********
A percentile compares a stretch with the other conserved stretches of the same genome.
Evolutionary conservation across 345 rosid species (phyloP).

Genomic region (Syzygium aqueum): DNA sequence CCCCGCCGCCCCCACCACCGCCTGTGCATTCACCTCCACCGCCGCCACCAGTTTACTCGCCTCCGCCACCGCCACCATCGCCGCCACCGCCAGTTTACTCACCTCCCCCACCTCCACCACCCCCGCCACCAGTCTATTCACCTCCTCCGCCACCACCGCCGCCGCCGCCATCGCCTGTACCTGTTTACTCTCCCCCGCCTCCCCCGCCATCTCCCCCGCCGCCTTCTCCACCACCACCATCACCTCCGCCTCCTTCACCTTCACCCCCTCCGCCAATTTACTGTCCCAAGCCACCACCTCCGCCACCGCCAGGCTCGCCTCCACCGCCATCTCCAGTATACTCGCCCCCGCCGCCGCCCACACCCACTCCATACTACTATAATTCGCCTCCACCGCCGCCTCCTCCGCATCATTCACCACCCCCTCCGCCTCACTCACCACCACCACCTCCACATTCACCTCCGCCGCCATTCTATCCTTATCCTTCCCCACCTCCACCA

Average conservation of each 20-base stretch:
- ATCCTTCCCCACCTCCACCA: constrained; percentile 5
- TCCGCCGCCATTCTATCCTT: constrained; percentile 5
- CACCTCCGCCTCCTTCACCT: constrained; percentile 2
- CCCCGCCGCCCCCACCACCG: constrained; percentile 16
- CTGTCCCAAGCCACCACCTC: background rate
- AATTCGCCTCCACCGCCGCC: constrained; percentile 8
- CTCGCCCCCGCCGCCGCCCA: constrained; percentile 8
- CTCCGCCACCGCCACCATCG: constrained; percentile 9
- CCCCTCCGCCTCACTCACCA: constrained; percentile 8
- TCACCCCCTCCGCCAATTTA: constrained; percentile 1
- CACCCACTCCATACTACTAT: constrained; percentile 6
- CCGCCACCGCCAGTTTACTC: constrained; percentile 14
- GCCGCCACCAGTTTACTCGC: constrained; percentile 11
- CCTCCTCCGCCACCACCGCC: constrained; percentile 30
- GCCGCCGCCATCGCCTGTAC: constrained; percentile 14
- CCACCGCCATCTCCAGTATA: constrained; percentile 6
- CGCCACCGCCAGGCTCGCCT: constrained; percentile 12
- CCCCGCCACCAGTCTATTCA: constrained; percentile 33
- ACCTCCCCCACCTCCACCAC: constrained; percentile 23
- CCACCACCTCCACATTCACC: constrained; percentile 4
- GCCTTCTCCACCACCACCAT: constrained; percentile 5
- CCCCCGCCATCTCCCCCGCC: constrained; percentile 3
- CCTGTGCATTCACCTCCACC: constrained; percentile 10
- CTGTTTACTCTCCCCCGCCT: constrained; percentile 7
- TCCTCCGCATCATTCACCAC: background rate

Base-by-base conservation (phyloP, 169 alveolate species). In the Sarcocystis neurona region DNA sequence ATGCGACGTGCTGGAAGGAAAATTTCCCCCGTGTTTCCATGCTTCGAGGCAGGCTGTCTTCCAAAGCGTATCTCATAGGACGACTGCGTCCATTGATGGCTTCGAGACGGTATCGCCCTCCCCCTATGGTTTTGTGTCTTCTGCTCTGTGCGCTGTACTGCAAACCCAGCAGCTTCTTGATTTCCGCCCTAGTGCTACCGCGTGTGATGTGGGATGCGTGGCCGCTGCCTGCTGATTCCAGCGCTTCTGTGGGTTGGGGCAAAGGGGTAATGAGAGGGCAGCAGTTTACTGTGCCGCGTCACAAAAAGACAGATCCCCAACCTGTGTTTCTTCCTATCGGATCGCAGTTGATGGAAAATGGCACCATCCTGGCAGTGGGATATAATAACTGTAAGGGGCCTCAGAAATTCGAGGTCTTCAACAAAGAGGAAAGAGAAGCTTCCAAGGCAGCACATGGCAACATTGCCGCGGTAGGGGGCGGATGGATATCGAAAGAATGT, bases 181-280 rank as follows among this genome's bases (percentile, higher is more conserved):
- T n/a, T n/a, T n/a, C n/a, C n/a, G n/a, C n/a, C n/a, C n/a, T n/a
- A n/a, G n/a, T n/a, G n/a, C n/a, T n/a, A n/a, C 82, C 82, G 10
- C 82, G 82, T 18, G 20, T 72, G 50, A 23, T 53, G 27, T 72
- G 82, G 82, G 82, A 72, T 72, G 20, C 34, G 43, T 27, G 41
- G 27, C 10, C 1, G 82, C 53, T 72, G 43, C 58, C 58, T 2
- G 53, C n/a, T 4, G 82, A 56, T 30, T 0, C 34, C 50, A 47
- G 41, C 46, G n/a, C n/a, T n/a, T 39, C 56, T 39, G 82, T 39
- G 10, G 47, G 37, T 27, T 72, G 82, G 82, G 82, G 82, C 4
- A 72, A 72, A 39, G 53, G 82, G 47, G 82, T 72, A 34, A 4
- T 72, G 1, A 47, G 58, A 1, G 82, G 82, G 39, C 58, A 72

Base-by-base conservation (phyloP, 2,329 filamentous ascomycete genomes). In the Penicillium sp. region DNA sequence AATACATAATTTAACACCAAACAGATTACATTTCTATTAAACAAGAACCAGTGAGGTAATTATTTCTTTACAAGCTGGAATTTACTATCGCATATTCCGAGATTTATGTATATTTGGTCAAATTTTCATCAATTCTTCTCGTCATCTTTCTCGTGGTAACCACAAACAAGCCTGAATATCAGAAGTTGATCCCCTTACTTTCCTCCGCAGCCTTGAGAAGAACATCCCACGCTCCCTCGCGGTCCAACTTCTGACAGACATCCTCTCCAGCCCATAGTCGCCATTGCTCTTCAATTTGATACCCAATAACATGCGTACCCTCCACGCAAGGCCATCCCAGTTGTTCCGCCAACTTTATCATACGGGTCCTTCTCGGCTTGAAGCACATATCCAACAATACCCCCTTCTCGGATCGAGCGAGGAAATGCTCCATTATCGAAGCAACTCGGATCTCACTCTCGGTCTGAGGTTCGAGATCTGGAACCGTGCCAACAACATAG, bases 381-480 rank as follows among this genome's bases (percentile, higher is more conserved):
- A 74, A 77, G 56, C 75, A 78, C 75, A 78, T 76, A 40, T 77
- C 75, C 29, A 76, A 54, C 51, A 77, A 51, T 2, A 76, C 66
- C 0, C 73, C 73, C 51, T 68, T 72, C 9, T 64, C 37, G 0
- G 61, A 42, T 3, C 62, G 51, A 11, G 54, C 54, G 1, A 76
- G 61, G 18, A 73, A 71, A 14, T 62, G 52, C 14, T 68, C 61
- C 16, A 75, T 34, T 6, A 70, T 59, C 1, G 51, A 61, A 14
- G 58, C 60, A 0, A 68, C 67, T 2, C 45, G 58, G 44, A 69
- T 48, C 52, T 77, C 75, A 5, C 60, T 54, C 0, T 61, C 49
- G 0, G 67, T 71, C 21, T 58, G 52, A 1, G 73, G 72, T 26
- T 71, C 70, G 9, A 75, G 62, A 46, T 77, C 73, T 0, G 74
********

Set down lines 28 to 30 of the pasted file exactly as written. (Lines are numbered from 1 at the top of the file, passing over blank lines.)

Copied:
- CTGTTTACTCTCCCCCGCCT: constrained; percentile 7
- TCCTCCGCATCATTCACCAC: background rate

Base-by-base conservation (phyloP, 169 alveolate species). In the Sarcocystis neurona region DNA sequence ATGCGACGTGCTGGAAGGAAAATTTCCCCCGTGTTTCCATGCTTCGAGGCAGGCTGTCTTCCAAAGCGTATCTCATAGGACGACTGCGTCCATTGATGGCTTCGAGACGGTATCGCCCTCCCCCTATGGTTTTGTGTCTTCTGCTCTGTGCGCTGTACTGCAAACCCAGCAGCTTCTTGATTTCCGCCCTAGTGCTACCGCGTGTGATGTGGGATGCGTGGCCGCTGCCTGCTGATTCCAGCGCTTCTGTGGGTTGGGGCAAAGGGGTAATGAGAGGGCAGCAGTTTACTGTGCCGCGTCACAAAAAGACAGATCCCCAACCTGTGTTTCTTCCTATCGGATCGCAGTTGATGGAAAATGGCACCATCCTGGCAGTGGGATATAATAACTGTAAGGGGCCTCAGAAATTCGAGGTCTTCAACAAAGAGGAAAGAGAAGCTTCCAAGGCAGCACATGGCAACATTGCCGCGGTAGGGGGCGGATGGATATCGAAAGAATGT, bases 181-280 rank as follows among this genome's bases (percentile, higher is more conserved):